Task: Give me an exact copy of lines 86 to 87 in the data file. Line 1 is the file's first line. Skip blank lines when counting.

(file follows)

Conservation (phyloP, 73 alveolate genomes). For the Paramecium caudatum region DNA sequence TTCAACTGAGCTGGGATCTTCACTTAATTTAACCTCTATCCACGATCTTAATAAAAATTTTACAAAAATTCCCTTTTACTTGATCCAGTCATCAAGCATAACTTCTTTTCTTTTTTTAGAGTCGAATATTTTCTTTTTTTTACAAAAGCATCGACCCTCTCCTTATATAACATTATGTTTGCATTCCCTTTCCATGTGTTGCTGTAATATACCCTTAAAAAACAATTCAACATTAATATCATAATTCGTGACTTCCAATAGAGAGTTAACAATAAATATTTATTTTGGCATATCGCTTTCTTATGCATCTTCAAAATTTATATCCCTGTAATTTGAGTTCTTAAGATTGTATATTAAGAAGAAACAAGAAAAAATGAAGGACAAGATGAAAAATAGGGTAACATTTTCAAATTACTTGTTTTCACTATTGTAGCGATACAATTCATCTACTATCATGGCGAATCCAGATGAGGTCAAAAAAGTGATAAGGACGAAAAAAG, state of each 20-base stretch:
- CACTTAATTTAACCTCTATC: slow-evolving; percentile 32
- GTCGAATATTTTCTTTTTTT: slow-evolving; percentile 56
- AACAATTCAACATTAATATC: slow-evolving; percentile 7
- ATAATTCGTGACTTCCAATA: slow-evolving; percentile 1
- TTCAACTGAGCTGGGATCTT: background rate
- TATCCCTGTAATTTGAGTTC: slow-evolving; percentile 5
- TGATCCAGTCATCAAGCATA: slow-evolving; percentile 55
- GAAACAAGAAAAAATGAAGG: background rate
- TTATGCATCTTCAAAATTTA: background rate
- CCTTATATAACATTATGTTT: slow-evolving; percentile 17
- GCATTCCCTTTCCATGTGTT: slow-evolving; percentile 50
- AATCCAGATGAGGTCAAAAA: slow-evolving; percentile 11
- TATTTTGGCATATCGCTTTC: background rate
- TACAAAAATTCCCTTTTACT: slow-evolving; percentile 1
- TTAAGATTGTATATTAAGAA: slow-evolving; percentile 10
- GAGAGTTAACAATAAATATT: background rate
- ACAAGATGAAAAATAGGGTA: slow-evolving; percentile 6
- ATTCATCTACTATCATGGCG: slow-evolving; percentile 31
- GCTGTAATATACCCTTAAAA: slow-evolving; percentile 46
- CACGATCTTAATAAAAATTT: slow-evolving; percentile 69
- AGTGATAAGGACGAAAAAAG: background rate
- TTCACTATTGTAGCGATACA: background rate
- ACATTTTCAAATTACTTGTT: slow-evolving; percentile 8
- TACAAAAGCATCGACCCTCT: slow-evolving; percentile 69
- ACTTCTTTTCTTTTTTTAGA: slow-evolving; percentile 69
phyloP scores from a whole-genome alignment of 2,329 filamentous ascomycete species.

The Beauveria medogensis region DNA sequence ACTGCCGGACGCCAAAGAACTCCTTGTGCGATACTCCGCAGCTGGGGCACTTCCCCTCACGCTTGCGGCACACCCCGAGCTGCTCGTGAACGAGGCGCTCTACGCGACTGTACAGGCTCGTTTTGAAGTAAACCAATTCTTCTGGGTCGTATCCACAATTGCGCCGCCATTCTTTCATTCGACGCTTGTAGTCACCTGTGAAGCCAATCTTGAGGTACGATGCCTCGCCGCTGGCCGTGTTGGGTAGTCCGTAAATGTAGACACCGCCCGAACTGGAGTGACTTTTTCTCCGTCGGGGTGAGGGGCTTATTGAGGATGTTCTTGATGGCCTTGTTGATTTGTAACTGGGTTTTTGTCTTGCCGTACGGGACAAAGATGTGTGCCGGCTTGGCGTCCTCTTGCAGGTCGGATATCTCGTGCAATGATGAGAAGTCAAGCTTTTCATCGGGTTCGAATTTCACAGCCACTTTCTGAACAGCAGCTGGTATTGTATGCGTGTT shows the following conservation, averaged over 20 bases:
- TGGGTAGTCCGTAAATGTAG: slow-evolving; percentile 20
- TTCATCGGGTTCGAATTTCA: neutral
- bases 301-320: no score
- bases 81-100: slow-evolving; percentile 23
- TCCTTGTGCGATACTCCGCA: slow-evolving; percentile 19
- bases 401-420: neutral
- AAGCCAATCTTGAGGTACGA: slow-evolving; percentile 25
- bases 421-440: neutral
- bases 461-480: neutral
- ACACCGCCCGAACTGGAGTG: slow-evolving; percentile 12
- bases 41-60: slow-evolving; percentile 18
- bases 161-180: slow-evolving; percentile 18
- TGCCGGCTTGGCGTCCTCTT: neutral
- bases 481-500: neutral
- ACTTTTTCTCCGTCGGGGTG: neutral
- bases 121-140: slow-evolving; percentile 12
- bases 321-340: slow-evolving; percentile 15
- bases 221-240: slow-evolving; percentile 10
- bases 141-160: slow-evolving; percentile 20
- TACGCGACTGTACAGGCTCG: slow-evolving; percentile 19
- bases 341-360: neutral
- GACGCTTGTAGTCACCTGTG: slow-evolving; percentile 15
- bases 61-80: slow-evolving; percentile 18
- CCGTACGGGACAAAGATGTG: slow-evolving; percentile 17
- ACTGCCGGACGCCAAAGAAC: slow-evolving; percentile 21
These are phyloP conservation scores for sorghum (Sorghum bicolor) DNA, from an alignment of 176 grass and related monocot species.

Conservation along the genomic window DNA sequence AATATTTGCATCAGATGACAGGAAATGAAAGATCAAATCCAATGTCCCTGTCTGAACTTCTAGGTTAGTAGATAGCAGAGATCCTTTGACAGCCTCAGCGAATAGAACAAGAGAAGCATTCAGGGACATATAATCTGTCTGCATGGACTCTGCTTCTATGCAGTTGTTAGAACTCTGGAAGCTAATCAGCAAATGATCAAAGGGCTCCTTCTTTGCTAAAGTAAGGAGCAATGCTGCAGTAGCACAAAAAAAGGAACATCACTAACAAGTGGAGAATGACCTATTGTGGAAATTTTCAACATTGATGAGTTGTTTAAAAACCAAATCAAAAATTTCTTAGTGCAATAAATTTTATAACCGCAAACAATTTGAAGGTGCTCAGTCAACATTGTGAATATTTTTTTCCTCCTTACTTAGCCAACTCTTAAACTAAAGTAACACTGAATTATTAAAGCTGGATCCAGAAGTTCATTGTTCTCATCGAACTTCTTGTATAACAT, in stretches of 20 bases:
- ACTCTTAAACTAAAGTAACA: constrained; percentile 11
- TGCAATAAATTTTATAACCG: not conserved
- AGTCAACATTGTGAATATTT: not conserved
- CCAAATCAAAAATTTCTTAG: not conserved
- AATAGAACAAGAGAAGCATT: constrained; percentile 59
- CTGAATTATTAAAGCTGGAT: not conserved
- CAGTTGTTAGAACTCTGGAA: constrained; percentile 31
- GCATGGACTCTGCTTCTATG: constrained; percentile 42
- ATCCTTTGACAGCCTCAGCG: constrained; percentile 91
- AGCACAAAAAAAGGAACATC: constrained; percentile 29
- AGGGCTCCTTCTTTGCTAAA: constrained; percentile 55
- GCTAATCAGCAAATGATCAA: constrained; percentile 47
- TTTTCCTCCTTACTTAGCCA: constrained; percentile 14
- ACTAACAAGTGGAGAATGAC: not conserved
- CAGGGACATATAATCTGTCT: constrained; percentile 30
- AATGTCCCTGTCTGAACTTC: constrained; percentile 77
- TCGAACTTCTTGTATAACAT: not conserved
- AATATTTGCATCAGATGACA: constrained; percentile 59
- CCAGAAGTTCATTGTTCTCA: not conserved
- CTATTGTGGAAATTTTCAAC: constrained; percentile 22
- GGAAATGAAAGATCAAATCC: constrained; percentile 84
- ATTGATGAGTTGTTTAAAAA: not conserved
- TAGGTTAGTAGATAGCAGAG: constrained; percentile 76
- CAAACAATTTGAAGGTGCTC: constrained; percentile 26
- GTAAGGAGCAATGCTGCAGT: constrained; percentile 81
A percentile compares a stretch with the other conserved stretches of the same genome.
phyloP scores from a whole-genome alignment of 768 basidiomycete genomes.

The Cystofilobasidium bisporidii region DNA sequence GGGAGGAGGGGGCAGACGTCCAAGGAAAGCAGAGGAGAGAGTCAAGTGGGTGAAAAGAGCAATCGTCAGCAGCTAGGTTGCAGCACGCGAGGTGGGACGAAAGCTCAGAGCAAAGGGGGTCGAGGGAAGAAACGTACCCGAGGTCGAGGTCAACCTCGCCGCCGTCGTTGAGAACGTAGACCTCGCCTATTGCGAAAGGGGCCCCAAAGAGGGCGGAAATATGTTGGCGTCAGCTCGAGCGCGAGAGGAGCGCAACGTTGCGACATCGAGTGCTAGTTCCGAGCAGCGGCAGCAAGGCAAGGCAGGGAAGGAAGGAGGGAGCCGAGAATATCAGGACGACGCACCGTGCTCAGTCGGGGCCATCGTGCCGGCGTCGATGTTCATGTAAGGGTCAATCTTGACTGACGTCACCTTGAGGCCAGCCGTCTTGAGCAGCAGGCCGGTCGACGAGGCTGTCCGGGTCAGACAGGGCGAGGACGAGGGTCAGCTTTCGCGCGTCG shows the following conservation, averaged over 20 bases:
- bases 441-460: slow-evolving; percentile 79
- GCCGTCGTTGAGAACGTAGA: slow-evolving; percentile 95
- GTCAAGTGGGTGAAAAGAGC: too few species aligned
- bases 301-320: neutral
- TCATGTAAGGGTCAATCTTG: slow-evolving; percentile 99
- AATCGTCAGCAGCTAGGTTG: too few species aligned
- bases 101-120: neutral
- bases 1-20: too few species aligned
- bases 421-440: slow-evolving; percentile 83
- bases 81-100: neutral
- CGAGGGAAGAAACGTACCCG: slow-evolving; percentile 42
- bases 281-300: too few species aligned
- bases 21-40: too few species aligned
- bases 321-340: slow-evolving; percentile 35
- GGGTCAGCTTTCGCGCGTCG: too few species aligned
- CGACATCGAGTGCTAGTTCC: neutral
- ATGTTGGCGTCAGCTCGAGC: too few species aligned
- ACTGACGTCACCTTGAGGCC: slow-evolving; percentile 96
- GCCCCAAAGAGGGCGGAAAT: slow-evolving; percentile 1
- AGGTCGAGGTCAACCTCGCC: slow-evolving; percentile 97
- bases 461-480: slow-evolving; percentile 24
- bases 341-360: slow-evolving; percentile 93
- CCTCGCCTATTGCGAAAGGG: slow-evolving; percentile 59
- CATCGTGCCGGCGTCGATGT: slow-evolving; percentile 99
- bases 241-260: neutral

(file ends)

- GTCAAGTGGGTGAAAAGAGC: too few species aligned
- bases 301-320: neutral